A new study has found that kids who play tackle football at or before the age of 12 could be more susceptible to long-term cognitive or brain-related health issues as a result of repetitive impacts to the head – even those that don’t rise to the level of concussions.
The study marks the latest research that is raising concerns among parents of boys and girls who play contact sports before high school, especially those who take part in tackle football.
Because their brains are not full developed, high-school and middle-school student athletes, and especially younger kids in pee-wee leagues, are more susceptible to concussions – or long-term effects of repetitive hits to the head that may not show signs of a concussion, according to Richard Hamilton , Ph.D., clinical director, Brain Injury and Concussion Rehabilitation Programs  at Baptist Hospital .
“This study has created quite an alarming reaction among people in the field because of the potential implications,” says Dr. Hamilton. “You have to take into consideration what is called the ‘selection bias,’ which refers to the preexisting conditions of the brains that these neuropathologists look at. They are often sent to them because these people have had cognitive issues and other brain-related issues prior to their death. That said, it’s still alarming.”
Published in the Annals of Neurology , the research found those who played tackle football before age 12 had, on average, cognitive issues arise 13.39 years earlier, and behavioral and mood problems 13.28 years earlier than those who began to play at 12 or older. Additionally, the onset of cognitive problems occurred 2.4 years earlier and behavioral and mood problems 2.5 years earlier for every one year younger participants began to play tackle football.
Researchers from the VA Boston Healthcare System and Boston University School of Medicine led this latest study. The same researchers previously published findings on the link between playing tackle football at a young age and its link to the debilitating brain disease chronic traumatic encephalopathy (CTE). Most scientists believe that CTE is a result of repeated, or sub-concussive, hits to the head.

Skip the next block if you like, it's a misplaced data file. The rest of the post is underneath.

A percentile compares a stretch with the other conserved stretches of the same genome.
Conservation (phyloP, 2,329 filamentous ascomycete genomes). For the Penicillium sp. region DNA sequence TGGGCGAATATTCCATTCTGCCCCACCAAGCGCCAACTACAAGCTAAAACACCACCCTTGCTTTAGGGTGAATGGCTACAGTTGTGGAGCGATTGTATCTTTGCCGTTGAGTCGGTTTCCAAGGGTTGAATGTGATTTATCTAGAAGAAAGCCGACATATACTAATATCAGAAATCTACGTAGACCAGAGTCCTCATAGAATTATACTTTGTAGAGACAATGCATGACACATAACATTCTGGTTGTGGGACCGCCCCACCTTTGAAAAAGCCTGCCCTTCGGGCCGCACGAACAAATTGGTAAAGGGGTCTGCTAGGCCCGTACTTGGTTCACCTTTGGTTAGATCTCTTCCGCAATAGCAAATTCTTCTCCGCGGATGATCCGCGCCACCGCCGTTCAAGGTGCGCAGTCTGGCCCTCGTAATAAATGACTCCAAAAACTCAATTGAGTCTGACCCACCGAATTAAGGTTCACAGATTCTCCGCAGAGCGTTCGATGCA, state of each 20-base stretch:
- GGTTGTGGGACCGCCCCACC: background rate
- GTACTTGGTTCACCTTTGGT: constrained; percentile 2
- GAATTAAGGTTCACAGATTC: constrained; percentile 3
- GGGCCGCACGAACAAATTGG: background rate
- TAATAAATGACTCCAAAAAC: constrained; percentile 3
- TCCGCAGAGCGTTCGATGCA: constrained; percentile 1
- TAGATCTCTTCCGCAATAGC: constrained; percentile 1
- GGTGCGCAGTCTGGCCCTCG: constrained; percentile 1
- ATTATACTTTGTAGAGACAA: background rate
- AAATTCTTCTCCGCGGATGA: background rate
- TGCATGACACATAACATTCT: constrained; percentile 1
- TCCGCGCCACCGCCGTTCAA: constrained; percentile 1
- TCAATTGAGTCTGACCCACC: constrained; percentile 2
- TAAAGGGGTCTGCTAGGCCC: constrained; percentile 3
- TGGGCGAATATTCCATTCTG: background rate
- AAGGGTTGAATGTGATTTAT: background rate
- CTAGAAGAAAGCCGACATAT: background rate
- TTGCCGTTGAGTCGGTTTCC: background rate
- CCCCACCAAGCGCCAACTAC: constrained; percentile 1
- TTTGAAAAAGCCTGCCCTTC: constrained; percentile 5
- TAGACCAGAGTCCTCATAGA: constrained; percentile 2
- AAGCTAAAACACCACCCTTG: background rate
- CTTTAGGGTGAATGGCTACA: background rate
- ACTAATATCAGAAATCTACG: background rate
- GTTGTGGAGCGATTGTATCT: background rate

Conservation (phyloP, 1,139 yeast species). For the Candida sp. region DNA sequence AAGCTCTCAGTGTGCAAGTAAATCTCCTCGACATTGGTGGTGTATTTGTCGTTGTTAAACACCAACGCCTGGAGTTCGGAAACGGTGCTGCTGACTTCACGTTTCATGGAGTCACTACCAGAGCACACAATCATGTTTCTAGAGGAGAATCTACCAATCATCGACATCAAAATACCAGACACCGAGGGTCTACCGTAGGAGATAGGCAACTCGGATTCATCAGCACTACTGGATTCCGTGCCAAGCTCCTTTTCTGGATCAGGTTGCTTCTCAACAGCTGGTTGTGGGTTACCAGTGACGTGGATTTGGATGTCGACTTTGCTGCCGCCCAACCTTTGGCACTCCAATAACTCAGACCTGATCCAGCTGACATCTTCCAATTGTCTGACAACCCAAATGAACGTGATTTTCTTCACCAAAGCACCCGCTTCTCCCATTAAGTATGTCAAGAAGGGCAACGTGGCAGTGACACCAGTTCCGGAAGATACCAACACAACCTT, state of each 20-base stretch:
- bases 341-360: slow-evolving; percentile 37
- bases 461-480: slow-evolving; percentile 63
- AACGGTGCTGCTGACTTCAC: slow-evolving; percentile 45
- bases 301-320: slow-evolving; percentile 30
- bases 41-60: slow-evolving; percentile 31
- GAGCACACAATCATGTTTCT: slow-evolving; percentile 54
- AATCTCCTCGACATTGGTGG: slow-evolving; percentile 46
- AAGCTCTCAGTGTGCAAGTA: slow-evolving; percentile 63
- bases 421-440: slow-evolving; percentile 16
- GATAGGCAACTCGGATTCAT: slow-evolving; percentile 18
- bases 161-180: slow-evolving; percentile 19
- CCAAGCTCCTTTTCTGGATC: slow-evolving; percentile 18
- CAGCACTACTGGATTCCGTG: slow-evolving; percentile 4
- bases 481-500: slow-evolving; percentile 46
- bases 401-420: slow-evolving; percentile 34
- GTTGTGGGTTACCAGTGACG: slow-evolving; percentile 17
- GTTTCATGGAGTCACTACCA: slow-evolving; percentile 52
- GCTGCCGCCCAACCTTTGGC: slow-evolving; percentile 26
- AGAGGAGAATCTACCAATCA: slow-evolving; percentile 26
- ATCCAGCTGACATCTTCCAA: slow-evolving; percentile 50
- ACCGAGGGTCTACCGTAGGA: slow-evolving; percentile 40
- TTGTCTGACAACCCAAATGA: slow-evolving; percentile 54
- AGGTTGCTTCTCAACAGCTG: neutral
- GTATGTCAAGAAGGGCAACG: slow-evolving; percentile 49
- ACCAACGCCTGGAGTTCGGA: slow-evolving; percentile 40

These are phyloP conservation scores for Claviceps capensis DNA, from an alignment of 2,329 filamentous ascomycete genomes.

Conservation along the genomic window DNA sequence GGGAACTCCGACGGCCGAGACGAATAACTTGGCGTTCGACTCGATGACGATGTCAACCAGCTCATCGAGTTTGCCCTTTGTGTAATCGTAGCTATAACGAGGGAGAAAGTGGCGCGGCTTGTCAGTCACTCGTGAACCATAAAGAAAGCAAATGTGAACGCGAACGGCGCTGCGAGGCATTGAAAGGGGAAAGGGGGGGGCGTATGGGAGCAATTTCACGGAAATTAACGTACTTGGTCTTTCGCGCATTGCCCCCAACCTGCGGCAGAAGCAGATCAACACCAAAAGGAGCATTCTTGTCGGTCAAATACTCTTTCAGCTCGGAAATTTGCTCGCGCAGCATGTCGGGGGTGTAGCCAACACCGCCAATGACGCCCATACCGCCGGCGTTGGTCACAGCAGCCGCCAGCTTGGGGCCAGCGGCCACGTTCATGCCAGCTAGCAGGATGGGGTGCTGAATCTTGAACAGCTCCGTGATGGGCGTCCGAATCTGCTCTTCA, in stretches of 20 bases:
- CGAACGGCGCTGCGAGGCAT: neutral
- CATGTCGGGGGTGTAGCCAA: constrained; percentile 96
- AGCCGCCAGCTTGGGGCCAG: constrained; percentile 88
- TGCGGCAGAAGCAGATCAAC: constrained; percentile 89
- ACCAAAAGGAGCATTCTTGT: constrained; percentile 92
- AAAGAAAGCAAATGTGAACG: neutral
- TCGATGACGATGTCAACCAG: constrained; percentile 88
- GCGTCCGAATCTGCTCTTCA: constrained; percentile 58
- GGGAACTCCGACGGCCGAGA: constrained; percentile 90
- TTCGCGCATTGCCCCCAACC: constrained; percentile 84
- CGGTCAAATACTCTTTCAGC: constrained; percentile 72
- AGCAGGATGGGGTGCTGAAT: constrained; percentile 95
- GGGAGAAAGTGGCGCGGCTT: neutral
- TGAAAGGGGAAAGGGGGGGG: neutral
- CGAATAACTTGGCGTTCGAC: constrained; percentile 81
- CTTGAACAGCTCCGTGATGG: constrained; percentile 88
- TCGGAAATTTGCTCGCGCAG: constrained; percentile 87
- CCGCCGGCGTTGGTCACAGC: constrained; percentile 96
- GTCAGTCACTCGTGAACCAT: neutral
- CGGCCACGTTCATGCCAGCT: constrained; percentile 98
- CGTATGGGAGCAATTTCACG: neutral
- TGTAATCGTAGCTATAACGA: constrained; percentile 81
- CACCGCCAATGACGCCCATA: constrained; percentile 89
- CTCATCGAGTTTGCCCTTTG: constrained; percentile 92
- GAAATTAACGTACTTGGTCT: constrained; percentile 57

In 2016, the CTE findings by neuropathologists in the brains of deceased former National Football League (NFL) players resulted in a $1 billion concussion settlement between the league and thousands of former players.
Each time the head takes a pounding, it shakes the brain inside the skull. A concussion can be caused by a single blow to the head or body, a fall or another injury that jars or shakes the brain inside the skull. The injury usually alters how the brain functions — for a relatively short period of time in most cases. You don’t have to pass out, or lose consciousness, to have a concussion. Some people will suffer the more expected symptoms, such as passing out after impact or short-term memory loss.
Dr. Hamilton emphasizes that the NFL has acknowledged “a relationship between multiple hits to the head and CTE, and everybody agrees with that.” He served as an expert witness in the settlement process that took place between former NFL players and the league.
“Kids younger than 14 should not be playing tackle football because their brains are still maturing,” he says. “We know that younger kids can get concussions easier and take longer to recover. And who truly knows the long-term effect of a concussion on an underdeveloped brain?”
Tackle football leagues prior to the high school level usually provide poor equipment, including poor-fitting helmets, says Dr. Hamilton. And these leagues are usually run by under-trained coaches, sometimes parents filling in as coaches, who are not qualified to detect a potential concussion in the young players, he adds.
Since 2015, all high school athletes in Florida must complete courses on concussions provided by the National Federation of State High School Associations before being eligible to play. Dr. Hamilton says that even at the high school level, kick-off and punt returns should be eliminated because these plays often result in the hardest tackling and more severe concussions.
“Based on what I know about concussions, I would not allow my kids to play tackle football before the age of 14,” says Dr. Hamilton. “I would urge parents with kids under 14 to have them play flag or touch football and avoid tackle football. It’s too dangers and we’re not sure about those long-term effects.”